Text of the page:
Monday, May 09, 2011

What's An Old-Style Semi-Butch Lesbian To Do?

The first workshop I attended at the National Conference for Media Reform was Beyond Pronouns: Creating Real Stories About Transgender and Gender Non-Conforming People.  I have struggled with the "style" issues in writing about transgender folk and this workshop was helpful in that respect as well as in how transpeople are demonized, endangered and exoticized by media coverage. More importantly for me, a middle-aged lesbian identified with an earlier generation of feminism, womanism and a GLBT movement that was the radical edge of social change, I finally came to understand why I need to ally myself with trans and gender non-conforming folk.

Let's face it, the GLB movement isn't what it used to be.  Let me say I love my non-matrimonial spousal equivalent partner for life.  You might think this is a lot to say when, because I live in Massachusetts, I could get married, call her my spouse or (heaven forbid) my wife.  Marriage isn't a victory to me.  Military service anathema  -- I'm more of a don't serve kind of girl. Groups like Queers for Economic Justice have well developed critique of these supposedly progressive organizing efforts within the gay community.  Now don't get me wrong.  There are many GLB organizations doing cutting edge work  on homelessness, anti-violence, and economic justice. But note that I leave the Q & T off.  For many of these more established groups Q & T (and frequently youth) are an afterthought. Organizations like The Audre Lorde Project, Queers for Economic Justice,, Massachusetts Transgender Political Coalition So it seems like the radical edge has shifted.  GLB has mainstreamed so that you can be gay, married, Republican and advocate for the conservative assault on women's health.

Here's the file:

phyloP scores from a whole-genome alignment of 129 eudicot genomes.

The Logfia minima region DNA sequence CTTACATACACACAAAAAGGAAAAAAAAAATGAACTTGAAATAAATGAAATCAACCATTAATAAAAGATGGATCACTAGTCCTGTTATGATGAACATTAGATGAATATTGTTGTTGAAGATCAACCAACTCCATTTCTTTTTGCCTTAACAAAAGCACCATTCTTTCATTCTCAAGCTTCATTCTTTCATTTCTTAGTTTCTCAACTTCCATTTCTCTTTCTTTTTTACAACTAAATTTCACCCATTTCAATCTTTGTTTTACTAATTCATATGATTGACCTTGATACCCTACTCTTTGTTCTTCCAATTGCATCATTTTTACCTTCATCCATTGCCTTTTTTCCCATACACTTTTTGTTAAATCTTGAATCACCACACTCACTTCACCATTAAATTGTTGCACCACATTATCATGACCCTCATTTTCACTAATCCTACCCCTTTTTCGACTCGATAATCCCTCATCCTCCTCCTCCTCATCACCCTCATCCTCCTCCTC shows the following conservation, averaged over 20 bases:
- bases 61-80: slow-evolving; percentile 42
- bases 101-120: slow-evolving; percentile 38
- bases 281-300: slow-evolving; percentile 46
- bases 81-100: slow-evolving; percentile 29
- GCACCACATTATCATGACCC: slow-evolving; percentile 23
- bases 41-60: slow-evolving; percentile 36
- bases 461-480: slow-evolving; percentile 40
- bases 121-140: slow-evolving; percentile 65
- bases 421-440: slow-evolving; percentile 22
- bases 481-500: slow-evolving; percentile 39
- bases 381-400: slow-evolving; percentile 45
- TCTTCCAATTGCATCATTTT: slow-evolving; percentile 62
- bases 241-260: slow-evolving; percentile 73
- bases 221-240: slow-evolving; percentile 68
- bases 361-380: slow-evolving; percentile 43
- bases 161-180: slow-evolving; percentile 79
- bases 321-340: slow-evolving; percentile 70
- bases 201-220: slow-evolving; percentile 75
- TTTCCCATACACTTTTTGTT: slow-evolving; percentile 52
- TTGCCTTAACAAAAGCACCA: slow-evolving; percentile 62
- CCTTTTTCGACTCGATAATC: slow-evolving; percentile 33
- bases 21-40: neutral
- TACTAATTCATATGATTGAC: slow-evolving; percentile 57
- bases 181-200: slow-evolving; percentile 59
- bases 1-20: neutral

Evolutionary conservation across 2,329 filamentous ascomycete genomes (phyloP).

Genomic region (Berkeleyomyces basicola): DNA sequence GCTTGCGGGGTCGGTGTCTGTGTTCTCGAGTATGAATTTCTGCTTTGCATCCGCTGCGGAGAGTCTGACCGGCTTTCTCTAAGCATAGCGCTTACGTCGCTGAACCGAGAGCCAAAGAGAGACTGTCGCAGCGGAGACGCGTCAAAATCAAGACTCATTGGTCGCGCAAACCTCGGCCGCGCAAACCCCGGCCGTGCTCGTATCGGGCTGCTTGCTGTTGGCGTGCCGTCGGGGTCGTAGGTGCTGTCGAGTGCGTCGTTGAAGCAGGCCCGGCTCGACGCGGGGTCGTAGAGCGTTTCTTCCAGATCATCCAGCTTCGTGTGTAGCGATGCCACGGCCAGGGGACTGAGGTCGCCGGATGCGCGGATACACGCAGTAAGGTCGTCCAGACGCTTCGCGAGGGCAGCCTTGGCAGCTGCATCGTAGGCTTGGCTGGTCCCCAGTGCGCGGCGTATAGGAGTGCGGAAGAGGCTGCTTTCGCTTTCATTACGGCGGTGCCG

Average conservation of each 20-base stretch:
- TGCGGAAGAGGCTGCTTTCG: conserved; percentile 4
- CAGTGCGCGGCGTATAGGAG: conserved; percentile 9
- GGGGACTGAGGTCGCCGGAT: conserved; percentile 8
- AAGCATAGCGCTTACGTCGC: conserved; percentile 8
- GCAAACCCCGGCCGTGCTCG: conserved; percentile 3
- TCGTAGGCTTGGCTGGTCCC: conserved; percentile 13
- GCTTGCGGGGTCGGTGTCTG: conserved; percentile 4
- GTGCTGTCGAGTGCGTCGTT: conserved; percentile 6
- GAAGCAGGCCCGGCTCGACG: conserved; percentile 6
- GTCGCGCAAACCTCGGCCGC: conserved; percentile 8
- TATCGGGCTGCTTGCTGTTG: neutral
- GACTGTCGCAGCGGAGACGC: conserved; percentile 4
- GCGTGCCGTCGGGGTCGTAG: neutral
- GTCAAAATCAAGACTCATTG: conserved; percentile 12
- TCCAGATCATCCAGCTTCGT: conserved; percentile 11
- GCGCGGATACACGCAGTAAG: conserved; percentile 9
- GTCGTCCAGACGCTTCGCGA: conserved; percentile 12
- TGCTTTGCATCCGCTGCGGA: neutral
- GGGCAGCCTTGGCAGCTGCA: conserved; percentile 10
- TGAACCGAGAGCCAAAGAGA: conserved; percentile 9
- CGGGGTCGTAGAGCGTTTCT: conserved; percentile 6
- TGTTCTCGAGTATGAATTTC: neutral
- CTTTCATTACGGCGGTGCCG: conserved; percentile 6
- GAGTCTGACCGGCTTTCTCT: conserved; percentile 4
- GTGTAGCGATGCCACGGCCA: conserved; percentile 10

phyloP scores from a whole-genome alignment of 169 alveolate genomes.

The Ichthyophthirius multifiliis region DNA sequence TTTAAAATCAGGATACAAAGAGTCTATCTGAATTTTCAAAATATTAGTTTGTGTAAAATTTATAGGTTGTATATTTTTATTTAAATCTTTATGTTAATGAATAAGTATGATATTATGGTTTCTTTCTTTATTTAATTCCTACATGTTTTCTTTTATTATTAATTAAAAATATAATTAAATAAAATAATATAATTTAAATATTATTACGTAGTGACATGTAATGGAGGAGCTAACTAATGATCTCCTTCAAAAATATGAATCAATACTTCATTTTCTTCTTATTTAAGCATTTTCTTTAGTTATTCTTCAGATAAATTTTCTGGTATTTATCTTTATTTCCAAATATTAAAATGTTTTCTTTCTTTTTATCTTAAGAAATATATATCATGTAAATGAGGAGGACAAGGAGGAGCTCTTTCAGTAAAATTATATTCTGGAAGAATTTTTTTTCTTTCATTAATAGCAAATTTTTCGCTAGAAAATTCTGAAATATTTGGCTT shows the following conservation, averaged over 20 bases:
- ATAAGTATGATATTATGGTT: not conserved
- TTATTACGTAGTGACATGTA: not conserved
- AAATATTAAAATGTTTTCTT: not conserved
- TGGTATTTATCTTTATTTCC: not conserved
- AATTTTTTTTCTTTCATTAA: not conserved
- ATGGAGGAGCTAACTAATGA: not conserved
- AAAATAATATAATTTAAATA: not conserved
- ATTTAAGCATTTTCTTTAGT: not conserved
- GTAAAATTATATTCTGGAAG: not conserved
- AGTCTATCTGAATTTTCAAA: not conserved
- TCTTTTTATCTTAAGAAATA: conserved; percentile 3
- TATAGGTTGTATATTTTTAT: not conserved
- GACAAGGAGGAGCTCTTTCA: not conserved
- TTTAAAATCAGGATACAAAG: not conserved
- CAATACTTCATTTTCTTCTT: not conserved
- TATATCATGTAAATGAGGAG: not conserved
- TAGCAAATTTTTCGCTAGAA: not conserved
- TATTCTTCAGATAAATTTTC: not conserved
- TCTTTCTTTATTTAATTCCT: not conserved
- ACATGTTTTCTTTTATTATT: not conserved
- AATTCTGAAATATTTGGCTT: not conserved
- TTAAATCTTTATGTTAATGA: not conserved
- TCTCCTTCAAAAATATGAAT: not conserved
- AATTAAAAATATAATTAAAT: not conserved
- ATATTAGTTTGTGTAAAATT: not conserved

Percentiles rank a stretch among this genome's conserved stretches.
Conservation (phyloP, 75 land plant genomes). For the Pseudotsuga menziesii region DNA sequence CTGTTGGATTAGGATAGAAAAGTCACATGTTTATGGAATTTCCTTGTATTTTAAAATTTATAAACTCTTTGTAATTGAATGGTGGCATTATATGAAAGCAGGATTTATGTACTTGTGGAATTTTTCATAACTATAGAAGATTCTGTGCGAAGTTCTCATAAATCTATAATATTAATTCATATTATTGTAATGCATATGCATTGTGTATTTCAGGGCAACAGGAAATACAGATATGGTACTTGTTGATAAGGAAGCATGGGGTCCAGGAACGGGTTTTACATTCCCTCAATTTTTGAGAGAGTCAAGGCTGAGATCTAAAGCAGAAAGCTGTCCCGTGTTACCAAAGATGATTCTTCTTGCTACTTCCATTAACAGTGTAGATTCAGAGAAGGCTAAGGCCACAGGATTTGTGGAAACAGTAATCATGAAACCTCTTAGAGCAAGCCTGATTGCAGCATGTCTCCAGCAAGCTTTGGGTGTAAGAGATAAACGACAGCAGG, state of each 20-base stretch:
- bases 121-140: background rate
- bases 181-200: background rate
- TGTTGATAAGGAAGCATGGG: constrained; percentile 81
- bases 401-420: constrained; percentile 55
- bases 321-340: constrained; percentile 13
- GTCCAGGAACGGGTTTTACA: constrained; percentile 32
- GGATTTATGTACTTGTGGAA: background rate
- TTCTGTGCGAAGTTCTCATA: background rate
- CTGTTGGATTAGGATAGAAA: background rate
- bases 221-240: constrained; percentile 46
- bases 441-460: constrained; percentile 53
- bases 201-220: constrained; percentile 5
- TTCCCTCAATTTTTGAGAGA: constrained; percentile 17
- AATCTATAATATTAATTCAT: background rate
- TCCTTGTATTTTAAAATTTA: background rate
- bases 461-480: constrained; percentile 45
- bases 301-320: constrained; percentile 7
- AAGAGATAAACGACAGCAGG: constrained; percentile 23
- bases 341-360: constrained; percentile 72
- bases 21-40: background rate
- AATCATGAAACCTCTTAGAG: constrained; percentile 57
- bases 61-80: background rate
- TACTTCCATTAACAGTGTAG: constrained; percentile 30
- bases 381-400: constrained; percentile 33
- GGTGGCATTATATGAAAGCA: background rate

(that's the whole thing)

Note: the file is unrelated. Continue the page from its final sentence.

All movements have their moment.  Now it's time to let the transgendered and gender non-conforming folk help lead us along their radical edge of social change.


  1. Yes! Truest thing I've read in a long time.

  2. ARGH! just wrote you such a long comment and blogger ate it! will try to recreate main points:

    1. this is far too short. in fact, this is at least 4 posts i'd like to read. write them.

    2. a big part of my happiness about the end of DADT is deeply cynical: i believe it will bring about the end of DOMA. the military takes care of its own (mostly; see 3), and when legally openly gay soldiers start dying and their partners can't get death benefits...well, it will be fun watching the republicans try to wiggle out of their painted-in corners. (IF troops=good AND gays=bad AND gays=troops...SYSTEM FAILURE)

    3. the other part of my happiness at the death of DADT comes because i believe it is an important step towards protecting the rights of female soldiers, gay and straight. all the military culture of rape needed was, "sleep with me or i'll tell them you're a lesbian." it's like high school with assault rifles. i consider it a sign of the casual misogyny of mainstream culture that, out of all the articles i've read about DADT, exactly one has discussed its effects on women.

    4. you know i'm a terrible, conformist type of lesbo, all snuggling into heterosexist institutions first chance i get and all, but i am also something of a political pragmatist. i have no hope at all that the laws giving 1138 (but who's counting?) federal rights to married people will ever be rewritten to include non-state-sanctioned unions. the end of DOMA is occam's razor. and i am real sick of imputed income tax.


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